digital audio out cable – Optical Digital

VAL5602 - Bandridge - Digital Audio Cable TosLink Plug - TosLink Plug 2.00 m Silver

AmazonBasics Digital Optical Audio Toslink Cable - 6 Feet (1.8 Meters)

$5.49
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  • TAG : Digital Audio Cables - Tech-FAQ
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  • Coaxial digital audio cables allow signals to be transmitted in pulses of electricity through copper wires that are contained inside of the housing of the cable. The coaxial cable contains aluminum wraps that are engineered to block outside signal interference. The typical impedance for audio applications is 75 ohms and the cable type permits a larger overall bandwidth than an equivalent RCA cable. For the average home consumer, coaxial cables cost less than the optical S/PDIF type and are the most commonly used for home or personal digital audio needs as a result.

    The two most common types of digital audio cables are coaxial and optical digital audio cables (also referred to as S/PDIF). Coaxial digital cables are the more commonly found type of cable and are very similar to the legacy, RCA analog type which most consumers have experience using. The primary difference between RCA and coaxial tends to be the thicker shielding required in the cable to prevent interference from outside noise sources.

  • The other type of digital audio cables are optical digital cables or as they’re more commonly referred to . These cables are completely different from any kind of cable most people know since they do not make use of a conductive metal such as copper. Instead, S/PDIF cables use pulses of light to transmit signals. The primary advantage to this mode of information is the elimination of radio and electromagnetic interference. As a result, the cables do not require as thick of shielding as the coaxial type. Another advantage of the S/PDIF type is that there is no degradation of signal over distance resulting in the same quality of signal exiting the cable as entering it. As a result, many audiophiles prefer the use of optical cables over coaxial. One significant shortcoming of the cable type is that if the optical cable gets bent, it can become damaged if installed in a high traffic area. The majority of modern audio components are built with ports for both S/PDIF and coaxial cable inputs and outputs.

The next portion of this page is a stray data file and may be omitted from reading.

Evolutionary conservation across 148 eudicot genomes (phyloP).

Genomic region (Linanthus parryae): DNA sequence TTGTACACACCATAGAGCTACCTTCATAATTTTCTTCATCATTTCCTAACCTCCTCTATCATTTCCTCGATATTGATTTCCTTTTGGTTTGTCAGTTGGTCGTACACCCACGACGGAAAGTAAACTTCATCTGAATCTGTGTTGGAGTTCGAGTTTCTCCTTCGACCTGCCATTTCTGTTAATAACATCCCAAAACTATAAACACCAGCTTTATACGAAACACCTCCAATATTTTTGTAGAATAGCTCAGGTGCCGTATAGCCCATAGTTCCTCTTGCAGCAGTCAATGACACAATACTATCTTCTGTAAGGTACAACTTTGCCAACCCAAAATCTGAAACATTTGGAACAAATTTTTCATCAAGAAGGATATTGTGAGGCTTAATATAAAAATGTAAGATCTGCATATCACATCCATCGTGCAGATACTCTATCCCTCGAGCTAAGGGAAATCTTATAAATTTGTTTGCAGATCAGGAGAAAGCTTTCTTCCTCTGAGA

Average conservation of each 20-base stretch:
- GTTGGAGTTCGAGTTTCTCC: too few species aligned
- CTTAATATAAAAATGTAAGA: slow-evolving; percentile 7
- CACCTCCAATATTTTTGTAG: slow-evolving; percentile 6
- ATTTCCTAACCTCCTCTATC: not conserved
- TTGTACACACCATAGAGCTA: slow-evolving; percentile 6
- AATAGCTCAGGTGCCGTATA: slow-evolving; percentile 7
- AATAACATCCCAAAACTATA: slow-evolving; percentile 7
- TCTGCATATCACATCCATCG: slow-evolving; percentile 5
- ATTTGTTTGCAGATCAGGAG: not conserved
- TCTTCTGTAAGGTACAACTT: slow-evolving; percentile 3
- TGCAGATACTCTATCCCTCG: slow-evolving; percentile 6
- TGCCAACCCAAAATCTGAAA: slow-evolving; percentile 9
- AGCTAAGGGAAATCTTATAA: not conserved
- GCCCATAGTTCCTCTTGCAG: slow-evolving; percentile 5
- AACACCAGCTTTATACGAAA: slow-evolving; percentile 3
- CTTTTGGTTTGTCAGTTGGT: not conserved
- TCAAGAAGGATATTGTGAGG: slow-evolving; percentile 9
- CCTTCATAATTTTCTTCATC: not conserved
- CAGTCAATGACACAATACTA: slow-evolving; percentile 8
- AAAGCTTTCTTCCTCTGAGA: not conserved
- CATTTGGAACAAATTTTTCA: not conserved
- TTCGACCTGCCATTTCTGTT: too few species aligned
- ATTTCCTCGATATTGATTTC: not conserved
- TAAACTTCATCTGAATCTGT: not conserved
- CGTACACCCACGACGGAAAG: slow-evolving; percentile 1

One of the significant developments with the widespread adoption of the personal computer for home, business, and school use is the digitalization of media and the subsequent mass adaptation by consumers and industry. While digital media is not a new concept, it has only recently made its way into the “normal” household and is commonly supported by digital audio cables. As a result, higher quality audio playback is now supported while watching movies or listening to music that can approach (or at times exceed) the experience found in a high-end movie theater. While architecting the perfect home or work audio setup, some consumers neglect to identify the proper digital audio cable (vice analog) to use in their respective entertainment system.

    Features Molded
    Right Connectors 1 x TOSLINK - male
    Product Name Digital Optical Audio Cable
    Connector on First End 1 x Toslink
    manufacturer Steren Electronics, LLC
    brand name Steren
    Connector on Second End 1 x Toslink
    cable type Fiber Optic
    length 6 ft.
    Left Connectors 1 x TOSLINK - male
    material Polyvinyl Chloride (PVC) - Jacket

  • brand name Steren
    cable type Fiber Optic
    Connector on Second End 1 x Toslink Male
    length 12 ft.
    Features Molded
    Right Connectors 1 x TOSLINK - male
    Conductor Copper
    Left Connectors 1 x TOSLINK - male
    material Polyvinyl Chloride (PVC) - Jacket
    Product Name Optical Digital Audio Cable
    Connector on First End 1 x Toslink Male
    manufacturer Steren Electronics, LLC

    HMDI () cables have traditionally been used to carry digital video. They are also capable of transmitting audio; however, this is most commonly associated with the audio tracks most commonly associated with the video. HDMI ports are found primarily on DVD players, HDTVs, and some personal computers. The cable can support up to 5 gigabytes per second of bandwidth so it is able to transfer from the source (high definition DVD player) to the your HDTV a pure A/V signal without any compression of the signal. Ultimately, HDMI may replace all digital audio cables as support for the cable for audio components as it reduces the need for separate video and audio cabling. Although HDMI usage has been increasing, many components are still being produced which only use the HDMI port to send or receive video and have not yet hit the mainstream for digital audio usage.

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S/PDIF Digital Audio cables are used on many devices today to send digitally-encoded audio–which may be simple stereo right/left audio content, or any of a variety of multichannel surround audio standards such as Dolby 5.1 audio–from source devices to audio receivers and amplifiers. Coaxial digital audio cable is basically standard 75 ohm video cable–the same as is used for such things as composite video or SDI–with RCA plugs on each end.